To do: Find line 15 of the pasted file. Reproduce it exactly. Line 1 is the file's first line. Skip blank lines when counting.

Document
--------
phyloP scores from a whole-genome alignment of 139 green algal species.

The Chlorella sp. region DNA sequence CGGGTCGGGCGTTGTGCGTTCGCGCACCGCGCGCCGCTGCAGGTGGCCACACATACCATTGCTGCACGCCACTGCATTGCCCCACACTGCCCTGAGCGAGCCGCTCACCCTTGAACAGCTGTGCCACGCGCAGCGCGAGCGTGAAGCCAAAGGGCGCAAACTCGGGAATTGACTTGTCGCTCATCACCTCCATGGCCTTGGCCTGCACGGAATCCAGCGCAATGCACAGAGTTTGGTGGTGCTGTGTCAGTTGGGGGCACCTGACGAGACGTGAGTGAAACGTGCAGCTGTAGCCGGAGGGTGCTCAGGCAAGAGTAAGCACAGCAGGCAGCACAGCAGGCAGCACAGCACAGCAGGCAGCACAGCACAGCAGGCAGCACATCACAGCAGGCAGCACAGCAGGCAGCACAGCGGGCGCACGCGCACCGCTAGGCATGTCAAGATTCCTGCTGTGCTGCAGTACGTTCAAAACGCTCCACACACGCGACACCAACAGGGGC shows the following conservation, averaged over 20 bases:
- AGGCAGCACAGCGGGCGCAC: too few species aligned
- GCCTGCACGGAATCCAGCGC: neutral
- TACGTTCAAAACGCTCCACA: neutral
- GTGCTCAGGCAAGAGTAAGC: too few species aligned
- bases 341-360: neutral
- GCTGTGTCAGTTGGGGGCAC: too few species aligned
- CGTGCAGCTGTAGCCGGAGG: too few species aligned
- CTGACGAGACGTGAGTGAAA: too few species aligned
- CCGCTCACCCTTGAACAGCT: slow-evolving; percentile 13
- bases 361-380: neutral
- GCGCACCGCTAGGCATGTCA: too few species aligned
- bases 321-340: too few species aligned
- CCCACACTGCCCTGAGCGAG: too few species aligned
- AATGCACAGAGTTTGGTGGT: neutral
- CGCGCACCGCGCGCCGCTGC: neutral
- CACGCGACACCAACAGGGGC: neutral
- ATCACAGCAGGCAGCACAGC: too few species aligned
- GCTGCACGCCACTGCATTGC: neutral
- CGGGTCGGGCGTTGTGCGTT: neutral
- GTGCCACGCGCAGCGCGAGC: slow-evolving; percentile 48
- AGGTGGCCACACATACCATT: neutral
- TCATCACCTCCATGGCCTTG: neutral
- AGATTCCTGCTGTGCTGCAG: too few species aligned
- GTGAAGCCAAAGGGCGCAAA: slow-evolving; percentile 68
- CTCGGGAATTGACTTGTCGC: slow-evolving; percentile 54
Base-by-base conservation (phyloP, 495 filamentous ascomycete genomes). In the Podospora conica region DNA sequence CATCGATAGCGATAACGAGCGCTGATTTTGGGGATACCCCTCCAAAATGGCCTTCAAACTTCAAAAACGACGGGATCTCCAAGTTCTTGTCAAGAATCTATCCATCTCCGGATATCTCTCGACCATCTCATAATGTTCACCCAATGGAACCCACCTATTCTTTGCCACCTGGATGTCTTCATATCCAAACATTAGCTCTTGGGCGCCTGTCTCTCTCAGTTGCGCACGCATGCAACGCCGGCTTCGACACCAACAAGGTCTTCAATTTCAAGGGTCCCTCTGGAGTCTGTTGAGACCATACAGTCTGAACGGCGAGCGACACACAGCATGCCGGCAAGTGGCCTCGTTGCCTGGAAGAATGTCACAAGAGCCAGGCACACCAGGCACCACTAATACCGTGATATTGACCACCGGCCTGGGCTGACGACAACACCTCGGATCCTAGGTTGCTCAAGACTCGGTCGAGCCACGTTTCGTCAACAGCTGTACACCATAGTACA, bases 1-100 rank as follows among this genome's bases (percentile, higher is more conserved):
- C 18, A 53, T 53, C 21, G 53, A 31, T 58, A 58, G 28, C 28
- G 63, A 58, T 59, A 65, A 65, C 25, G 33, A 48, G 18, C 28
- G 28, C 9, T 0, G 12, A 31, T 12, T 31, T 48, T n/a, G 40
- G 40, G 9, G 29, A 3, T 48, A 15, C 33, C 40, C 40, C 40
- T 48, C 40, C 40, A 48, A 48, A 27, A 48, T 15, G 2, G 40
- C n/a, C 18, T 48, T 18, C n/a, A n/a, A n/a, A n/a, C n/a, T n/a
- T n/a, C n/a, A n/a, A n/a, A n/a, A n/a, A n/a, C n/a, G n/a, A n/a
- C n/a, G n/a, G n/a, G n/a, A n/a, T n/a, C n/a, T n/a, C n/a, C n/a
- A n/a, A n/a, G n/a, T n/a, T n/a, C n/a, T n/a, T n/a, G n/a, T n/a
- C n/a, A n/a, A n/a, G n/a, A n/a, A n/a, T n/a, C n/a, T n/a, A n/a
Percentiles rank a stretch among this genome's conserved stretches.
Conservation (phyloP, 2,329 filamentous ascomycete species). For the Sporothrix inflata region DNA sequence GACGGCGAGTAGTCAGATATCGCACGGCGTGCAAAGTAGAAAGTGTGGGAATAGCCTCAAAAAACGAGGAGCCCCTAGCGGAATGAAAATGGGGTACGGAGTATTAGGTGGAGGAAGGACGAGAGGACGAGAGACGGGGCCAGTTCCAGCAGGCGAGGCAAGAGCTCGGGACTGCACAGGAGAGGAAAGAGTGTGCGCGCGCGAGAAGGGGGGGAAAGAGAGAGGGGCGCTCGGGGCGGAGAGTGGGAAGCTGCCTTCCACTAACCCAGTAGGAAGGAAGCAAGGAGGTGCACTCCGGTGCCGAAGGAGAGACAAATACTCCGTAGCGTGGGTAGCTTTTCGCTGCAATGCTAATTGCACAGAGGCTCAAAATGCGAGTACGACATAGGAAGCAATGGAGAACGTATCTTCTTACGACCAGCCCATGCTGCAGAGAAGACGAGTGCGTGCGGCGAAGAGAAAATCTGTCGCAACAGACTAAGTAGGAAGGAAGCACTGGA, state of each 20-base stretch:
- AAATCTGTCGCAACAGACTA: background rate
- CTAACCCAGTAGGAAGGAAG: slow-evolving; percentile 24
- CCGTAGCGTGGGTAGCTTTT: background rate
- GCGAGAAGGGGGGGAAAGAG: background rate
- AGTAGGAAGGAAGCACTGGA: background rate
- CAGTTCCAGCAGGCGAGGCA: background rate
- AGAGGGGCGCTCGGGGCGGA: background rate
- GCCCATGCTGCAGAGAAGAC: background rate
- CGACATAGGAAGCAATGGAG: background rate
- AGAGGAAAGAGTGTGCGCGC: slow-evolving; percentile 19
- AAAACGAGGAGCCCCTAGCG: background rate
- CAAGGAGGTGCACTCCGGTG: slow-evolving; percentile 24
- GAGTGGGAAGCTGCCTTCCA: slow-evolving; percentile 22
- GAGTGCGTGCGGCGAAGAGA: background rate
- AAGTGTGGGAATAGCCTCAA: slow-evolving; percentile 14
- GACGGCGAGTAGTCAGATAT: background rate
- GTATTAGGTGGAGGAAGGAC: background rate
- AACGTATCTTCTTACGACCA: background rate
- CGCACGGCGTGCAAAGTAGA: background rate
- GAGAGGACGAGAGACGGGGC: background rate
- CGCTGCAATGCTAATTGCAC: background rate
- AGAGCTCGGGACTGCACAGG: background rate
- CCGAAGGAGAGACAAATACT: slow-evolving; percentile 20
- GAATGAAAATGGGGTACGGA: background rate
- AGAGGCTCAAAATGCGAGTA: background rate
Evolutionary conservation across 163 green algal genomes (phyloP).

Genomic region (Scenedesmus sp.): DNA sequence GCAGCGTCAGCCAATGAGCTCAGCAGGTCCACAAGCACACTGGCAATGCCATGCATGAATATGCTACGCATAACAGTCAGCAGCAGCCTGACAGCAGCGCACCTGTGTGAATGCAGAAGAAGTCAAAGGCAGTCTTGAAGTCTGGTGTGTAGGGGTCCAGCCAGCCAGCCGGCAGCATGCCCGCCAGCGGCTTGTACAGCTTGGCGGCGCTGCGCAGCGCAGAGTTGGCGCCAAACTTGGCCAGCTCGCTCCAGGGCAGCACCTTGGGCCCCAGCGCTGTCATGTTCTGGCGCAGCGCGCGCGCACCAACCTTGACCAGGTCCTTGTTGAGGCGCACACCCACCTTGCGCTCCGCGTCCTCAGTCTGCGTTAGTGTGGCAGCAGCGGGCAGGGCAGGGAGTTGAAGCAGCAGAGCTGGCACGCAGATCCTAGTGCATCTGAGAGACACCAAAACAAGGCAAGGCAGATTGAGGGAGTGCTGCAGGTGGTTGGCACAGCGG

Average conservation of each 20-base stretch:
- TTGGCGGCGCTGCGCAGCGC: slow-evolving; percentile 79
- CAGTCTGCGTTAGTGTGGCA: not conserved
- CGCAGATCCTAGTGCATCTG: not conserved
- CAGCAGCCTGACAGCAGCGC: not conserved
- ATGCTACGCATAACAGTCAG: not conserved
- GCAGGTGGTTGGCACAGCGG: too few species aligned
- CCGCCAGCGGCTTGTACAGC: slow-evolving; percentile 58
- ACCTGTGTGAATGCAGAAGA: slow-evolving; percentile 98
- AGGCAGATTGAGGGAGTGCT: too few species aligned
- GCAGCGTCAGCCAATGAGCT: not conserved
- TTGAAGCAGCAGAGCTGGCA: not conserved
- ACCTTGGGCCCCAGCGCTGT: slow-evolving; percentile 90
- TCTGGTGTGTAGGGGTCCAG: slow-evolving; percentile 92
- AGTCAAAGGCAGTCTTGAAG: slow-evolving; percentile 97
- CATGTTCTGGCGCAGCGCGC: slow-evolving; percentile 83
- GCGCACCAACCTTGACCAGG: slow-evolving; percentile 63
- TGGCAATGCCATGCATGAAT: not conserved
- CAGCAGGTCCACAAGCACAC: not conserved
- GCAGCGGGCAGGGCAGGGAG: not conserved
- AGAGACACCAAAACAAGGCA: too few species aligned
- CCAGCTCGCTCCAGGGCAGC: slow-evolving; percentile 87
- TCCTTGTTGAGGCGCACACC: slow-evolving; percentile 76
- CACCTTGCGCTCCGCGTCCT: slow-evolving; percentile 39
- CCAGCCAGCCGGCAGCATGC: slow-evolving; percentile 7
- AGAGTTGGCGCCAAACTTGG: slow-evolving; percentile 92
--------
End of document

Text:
- CCCACACTGCCCTGAGCGAG: too few species aligned